America's top labor and business groups reached an agreement last night over the final sticking point in overhauling the country's immigration laws, the Washington Post reports. Talking to Sen. Charles Schumer on a conference call, the AFL-CIO's boss and the president of the US Chamber of Commerce agreed in principle on a visa program for foreign workers. All eight senators involved in drafting the bill have not yet signed off, but may soon because they were briefed as negotiations developed, a source tells the Post.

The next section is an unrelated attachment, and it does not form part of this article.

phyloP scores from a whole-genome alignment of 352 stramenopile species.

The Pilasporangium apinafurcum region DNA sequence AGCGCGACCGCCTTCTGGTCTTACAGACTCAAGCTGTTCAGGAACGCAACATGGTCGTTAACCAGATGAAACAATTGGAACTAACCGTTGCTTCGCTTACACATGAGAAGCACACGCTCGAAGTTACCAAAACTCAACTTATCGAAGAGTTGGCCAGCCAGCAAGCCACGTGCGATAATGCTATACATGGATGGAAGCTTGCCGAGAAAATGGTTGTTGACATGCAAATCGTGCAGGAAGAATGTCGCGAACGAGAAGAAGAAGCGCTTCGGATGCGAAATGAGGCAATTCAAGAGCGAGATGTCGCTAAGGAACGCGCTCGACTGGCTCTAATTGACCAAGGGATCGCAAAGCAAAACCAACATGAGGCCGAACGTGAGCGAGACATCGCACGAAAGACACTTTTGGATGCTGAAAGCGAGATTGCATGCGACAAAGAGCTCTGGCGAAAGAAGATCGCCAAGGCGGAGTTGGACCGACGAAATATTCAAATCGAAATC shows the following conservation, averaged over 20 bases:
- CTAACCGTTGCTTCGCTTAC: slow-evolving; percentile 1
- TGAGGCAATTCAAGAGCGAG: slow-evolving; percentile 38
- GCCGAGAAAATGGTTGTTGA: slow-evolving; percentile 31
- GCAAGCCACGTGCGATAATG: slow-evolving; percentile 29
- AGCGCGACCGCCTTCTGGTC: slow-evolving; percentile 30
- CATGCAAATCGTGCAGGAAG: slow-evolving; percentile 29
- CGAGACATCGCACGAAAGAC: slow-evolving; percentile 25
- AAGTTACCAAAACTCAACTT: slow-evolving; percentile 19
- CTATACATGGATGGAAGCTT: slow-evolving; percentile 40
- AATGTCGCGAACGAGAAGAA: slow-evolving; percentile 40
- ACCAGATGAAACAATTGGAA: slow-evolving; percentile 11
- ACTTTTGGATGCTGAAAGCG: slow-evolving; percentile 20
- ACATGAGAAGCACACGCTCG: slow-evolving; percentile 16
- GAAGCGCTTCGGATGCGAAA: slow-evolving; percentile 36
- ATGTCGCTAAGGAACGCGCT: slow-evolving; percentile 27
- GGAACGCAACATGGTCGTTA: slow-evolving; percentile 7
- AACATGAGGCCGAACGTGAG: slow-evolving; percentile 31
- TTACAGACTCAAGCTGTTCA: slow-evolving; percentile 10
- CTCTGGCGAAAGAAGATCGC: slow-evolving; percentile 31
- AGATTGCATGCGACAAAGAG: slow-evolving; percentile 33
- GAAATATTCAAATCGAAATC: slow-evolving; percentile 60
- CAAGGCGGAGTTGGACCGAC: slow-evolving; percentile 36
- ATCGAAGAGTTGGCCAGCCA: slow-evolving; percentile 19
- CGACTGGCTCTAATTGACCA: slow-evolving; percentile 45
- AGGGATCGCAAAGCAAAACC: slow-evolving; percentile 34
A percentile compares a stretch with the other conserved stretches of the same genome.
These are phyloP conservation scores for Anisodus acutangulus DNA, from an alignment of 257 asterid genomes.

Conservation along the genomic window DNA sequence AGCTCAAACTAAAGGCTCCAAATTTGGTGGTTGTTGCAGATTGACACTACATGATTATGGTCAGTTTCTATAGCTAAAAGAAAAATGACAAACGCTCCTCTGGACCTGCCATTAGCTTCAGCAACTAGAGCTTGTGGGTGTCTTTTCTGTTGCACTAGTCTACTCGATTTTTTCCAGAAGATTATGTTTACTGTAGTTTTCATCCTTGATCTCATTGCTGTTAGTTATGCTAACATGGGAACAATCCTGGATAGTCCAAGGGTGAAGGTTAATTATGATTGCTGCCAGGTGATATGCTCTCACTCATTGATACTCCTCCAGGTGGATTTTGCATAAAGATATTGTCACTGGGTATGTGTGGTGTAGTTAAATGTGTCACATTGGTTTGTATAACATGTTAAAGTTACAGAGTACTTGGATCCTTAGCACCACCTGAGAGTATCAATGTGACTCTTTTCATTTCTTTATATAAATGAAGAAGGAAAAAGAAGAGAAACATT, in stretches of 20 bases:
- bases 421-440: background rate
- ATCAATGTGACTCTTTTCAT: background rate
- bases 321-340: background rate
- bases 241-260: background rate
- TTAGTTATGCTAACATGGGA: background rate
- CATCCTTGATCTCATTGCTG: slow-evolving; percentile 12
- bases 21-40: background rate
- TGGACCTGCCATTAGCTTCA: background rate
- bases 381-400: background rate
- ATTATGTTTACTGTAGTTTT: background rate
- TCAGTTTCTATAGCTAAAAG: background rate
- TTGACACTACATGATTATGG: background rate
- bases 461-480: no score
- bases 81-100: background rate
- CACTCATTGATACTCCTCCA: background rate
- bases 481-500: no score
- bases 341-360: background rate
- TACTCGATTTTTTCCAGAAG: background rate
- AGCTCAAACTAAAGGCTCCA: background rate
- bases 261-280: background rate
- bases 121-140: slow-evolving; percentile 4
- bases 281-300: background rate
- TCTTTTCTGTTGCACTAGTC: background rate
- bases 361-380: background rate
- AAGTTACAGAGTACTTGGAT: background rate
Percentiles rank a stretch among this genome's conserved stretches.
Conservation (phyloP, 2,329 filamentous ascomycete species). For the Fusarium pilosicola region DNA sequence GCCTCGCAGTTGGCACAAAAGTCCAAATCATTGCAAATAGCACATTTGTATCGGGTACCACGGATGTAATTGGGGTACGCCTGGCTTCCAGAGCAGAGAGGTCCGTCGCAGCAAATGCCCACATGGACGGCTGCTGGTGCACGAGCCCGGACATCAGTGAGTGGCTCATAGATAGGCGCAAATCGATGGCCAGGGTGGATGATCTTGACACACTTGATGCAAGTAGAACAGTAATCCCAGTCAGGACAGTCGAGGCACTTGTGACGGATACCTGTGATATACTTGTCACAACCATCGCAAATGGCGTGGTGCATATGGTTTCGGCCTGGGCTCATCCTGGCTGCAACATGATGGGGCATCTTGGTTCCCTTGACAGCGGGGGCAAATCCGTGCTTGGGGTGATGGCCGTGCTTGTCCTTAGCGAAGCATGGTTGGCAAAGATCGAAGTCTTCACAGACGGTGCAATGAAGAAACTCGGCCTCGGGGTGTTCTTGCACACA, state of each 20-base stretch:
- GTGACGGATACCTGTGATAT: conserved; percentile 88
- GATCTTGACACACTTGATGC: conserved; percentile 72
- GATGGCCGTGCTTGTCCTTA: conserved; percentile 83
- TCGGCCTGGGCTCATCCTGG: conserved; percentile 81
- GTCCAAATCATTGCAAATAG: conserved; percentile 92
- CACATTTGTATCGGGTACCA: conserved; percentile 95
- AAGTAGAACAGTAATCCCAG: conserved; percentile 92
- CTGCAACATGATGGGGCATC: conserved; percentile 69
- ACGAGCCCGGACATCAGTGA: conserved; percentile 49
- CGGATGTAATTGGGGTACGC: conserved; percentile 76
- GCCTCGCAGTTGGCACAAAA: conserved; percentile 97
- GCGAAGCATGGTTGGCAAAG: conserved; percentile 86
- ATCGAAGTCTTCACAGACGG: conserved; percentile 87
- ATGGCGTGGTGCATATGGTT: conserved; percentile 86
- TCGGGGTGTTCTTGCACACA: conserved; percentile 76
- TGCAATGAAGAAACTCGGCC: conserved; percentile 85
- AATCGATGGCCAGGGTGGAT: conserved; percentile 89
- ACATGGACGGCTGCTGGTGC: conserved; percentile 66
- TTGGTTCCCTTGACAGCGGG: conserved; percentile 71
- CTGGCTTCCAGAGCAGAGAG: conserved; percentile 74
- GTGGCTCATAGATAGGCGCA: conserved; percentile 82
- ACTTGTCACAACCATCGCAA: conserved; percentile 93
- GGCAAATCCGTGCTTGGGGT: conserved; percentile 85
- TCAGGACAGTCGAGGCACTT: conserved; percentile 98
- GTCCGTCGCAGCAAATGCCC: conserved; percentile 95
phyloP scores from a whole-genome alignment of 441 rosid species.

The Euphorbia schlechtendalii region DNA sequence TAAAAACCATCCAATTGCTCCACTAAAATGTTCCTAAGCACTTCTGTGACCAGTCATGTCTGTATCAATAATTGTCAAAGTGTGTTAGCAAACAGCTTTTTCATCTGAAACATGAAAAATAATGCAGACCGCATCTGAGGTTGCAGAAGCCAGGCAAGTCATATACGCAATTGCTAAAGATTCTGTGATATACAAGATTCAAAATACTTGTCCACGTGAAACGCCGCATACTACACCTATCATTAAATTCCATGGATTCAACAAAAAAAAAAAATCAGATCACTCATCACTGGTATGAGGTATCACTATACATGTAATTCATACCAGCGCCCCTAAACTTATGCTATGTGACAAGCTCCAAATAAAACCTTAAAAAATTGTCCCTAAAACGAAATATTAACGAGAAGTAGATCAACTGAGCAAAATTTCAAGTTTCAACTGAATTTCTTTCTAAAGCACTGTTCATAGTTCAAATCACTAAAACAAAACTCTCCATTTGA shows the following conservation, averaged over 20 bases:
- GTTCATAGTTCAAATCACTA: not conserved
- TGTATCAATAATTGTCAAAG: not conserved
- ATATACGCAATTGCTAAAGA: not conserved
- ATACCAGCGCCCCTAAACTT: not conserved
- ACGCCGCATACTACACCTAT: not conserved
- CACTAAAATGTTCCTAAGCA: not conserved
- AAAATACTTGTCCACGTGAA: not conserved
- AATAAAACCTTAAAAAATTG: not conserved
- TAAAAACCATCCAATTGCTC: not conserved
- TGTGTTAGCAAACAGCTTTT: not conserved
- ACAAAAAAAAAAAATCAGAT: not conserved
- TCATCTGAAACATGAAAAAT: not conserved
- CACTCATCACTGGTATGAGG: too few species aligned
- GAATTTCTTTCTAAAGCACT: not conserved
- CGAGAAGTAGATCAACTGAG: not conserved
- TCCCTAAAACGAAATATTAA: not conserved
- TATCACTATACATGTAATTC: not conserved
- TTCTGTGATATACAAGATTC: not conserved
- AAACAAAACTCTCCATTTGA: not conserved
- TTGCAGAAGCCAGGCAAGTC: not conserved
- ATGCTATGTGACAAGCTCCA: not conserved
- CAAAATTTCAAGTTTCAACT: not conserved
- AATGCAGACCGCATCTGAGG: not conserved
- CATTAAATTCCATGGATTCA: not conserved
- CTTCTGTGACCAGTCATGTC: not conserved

Businesses had wanted 400,000 new visas in the program, but labor wanted a much lower number to protect the benefits and wages of US workers. The Senate had proposed allowing 20,000 low-skilled guest workers in the first year, 75,000 by 2020, and 200,000 after several more years, according to insiders. Capital and labor have also agreed on a pay scale for low-skilled immigrant workers, pegging it at the prevailing industry wage used in the last foreign worker program, reports the New York Times.